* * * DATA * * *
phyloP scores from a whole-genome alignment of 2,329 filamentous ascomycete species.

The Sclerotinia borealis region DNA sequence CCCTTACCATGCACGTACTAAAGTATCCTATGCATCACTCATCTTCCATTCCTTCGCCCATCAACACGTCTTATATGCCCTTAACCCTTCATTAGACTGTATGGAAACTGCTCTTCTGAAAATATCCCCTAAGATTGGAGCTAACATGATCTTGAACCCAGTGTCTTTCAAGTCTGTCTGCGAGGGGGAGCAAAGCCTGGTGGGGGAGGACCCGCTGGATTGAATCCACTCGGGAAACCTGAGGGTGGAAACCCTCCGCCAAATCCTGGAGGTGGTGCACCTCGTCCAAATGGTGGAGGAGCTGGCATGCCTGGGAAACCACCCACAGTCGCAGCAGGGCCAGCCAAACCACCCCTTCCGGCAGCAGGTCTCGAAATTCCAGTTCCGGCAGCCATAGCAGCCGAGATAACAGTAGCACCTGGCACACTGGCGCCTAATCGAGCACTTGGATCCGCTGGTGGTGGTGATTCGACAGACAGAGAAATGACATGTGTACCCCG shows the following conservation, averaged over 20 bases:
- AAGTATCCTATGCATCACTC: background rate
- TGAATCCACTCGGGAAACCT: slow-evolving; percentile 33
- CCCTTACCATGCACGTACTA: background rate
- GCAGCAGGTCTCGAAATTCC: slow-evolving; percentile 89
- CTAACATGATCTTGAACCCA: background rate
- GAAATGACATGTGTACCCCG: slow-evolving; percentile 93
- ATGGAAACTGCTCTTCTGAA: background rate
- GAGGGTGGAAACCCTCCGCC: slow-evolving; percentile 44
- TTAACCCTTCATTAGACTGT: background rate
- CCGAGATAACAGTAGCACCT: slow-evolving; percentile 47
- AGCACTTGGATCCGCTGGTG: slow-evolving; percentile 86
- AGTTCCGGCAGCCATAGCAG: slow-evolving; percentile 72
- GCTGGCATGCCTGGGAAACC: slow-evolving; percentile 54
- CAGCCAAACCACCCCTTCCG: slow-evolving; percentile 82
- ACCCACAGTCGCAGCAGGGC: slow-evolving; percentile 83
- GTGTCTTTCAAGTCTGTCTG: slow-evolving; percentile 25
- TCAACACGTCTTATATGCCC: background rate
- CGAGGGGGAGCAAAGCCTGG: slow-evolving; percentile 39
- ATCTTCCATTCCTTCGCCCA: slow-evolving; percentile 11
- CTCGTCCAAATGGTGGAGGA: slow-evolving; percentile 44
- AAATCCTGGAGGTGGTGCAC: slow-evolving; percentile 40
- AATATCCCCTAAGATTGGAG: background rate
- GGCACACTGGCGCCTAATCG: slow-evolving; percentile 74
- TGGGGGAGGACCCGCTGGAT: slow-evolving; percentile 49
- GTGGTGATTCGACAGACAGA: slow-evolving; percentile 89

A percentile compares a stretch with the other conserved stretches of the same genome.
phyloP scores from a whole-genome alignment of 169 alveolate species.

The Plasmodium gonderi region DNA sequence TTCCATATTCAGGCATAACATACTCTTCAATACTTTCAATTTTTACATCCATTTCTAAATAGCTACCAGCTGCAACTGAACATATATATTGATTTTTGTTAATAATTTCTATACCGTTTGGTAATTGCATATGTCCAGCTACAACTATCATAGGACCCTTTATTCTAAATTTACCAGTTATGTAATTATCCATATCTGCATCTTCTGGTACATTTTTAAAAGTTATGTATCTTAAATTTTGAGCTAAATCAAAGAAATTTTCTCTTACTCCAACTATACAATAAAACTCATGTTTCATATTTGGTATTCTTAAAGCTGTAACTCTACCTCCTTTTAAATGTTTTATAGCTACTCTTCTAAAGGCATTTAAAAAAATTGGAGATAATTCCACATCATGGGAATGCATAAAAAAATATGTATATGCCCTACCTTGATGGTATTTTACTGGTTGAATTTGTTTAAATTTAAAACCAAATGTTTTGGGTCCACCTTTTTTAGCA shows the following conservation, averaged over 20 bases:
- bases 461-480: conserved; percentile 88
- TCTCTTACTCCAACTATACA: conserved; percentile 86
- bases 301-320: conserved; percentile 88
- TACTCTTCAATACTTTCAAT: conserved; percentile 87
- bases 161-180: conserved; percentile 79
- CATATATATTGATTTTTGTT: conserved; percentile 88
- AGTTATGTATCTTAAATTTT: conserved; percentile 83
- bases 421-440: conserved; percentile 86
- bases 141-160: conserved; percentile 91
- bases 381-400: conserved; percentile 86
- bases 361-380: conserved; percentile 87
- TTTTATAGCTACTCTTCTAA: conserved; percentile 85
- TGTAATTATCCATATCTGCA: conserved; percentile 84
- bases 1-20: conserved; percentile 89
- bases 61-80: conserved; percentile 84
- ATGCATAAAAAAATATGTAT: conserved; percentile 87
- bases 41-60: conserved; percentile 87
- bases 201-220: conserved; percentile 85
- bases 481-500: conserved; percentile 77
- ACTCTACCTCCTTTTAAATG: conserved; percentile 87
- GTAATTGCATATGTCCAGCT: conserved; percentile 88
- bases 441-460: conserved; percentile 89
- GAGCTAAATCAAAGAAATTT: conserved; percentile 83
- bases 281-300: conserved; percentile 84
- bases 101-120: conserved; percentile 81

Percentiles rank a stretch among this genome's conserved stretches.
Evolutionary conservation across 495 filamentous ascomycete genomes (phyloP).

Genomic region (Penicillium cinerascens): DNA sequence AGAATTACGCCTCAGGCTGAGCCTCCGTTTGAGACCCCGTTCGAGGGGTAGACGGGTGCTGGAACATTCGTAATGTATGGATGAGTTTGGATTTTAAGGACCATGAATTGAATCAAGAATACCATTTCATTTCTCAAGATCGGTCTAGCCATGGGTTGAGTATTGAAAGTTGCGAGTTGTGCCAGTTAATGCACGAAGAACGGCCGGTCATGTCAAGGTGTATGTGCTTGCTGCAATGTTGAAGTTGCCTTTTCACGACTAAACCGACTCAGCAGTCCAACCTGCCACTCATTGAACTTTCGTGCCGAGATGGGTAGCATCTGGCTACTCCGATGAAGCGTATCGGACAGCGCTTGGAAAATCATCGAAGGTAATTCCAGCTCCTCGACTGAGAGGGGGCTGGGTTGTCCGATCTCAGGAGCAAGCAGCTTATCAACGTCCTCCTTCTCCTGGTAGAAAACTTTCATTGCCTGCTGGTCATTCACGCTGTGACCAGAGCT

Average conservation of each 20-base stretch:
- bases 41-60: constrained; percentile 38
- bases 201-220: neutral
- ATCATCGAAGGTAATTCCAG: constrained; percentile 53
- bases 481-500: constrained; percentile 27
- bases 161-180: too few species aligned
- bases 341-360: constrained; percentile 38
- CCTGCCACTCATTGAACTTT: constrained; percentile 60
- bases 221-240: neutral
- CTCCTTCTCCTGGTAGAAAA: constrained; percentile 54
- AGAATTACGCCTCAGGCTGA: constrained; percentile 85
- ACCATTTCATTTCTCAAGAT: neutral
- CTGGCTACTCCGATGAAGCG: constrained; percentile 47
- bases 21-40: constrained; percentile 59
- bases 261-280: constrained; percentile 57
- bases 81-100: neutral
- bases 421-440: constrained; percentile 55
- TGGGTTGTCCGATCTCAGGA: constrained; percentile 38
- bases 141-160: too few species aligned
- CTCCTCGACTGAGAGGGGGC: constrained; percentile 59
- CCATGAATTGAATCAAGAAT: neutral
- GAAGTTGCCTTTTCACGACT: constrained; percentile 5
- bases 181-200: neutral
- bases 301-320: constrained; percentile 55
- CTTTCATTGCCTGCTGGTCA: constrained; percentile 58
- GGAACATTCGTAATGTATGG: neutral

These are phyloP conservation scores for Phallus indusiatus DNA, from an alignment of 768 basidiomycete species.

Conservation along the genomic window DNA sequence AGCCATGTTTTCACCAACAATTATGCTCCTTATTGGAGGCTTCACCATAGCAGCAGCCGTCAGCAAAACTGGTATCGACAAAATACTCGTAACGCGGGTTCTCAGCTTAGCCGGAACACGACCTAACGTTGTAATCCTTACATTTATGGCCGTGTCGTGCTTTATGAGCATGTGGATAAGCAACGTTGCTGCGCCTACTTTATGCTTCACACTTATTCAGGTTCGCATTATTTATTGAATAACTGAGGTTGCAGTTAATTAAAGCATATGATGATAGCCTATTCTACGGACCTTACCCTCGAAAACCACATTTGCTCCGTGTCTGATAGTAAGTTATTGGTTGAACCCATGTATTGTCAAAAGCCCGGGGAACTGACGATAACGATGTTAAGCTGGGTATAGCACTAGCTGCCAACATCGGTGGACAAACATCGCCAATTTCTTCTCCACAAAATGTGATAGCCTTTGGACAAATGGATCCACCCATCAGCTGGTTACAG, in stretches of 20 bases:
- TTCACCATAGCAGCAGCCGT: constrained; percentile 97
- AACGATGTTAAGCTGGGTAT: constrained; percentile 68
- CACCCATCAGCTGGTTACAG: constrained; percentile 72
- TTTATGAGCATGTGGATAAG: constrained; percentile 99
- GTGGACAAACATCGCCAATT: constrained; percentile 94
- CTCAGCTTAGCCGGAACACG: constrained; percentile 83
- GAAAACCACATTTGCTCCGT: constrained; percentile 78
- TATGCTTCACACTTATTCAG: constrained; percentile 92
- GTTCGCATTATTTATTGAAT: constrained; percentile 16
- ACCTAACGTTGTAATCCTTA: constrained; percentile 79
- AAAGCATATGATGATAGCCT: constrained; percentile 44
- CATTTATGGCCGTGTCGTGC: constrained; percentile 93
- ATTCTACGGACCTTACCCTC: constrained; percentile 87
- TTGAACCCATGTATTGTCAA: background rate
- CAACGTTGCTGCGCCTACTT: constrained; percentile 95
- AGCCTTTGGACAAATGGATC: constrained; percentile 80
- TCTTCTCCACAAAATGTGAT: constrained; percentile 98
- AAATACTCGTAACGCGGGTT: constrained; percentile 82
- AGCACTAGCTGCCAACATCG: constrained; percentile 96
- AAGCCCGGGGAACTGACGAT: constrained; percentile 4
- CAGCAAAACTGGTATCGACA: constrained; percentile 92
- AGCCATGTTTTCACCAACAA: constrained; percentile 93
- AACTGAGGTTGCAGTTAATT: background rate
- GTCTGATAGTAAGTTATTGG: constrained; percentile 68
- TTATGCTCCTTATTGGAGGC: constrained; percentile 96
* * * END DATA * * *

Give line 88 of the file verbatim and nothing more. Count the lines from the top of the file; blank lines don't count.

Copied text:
- AACGATGTTAAGCTGGGTAT: constrained; percentile 68